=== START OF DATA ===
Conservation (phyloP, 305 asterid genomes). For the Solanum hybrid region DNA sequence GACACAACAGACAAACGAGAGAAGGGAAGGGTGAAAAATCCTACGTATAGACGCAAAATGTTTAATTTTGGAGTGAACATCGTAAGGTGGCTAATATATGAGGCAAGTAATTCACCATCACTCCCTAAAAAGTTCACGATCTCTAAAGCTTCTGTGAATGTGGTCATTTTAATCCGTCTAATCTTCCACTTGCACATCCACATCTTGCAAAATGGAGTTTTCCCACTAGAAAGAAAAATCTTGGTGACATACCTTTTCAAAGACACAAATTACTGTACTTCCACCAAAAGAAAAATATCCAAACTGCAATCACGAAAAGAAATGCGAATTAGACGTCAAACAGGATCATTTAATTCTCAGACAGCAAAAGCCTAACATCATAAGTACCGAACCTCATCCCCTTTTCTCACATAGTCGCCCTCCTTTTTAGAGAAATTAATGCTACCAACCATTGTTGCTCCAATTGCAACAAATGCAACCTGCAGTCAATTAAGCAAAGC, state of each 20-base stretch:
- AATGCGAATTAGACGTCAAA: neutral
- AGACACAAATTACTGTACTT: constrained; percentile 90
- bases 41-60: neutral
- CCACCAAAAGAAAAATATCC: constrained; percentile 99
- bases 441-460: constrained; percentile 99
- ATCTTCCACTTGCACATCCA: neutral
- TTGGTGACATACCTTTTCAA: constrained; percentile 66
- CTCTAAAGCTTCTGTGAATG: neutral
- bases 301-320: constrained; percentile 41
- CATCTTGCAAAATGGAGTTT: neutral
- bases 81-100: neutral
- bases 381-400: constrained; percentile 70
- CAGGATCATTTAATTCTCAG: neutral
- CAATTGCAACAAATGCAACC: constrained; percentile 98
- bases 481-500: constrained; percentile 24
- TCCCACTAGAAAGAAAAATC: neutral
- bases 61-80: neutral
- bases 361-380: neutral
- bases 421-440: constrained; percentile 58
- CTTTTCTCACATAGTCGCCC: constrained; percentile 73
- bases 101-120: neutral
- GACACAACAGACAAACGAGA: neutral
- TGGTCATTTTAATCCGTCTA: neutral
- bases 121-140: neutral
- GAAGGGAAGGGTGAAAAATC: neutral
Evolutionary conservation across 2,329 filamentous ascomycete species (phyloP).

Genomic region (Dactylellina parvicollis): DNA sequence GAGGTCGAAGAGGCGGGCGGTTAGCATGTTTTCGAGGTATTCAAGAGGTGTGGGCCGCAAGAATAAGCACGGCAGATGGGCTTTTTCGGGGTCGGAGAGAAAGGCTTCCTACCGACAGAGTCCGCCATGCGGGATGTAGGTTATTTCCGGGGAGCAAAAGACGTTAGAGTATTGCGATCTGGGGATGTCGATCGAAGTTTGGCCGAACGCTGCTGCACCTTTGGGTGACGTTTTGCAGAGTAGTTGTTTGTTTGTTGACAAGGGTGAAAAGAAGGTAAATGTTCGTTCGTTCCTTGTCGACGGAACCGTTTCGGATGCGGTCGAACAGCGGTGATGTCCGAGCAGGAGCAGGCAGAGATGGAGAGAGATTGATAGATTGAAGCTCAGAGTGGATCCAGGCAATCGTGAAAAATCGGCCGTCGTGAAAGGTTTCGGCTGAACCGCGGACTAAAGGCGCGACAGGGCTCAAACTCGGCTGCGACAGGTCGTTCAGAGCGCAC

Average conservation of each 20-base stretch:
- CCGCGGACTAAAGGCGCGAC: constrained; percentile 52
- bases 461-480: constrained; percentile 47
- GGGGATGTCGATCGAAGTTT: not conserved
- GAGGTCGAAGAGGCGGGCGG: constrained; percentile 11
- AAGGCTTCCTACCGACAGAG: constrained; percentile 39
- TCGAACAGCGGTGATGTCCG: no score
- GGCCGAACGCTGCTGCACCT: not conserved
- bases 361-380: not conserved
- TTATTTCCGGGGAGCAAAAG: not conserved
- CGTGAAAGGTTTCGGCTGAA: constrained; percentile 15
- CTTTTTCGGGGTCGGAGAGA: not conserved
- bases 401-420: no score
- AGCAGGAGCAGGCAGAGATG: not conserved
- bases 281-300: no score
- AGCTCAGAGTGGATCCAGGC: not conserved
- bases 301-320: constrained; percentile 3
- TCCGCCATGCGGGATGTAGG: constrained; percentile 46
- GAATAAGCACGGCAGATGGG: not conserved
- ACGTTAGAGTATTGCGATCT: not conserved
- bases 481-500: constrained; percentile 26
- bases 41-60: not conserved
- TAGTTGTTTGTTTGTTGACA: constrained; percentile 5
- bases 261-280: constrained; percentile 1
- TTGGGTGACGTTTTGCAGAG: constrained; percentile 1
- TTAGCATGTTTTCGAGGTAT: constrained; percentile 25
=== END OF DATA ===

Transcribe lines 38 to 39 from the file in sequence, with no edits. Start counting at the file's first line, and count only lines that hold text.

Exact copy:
- TTATTTCCGGGGAGCAAAAG: not conserved
- CGTGAAAGGTTTCGGCTGAA: constrained; percentile 15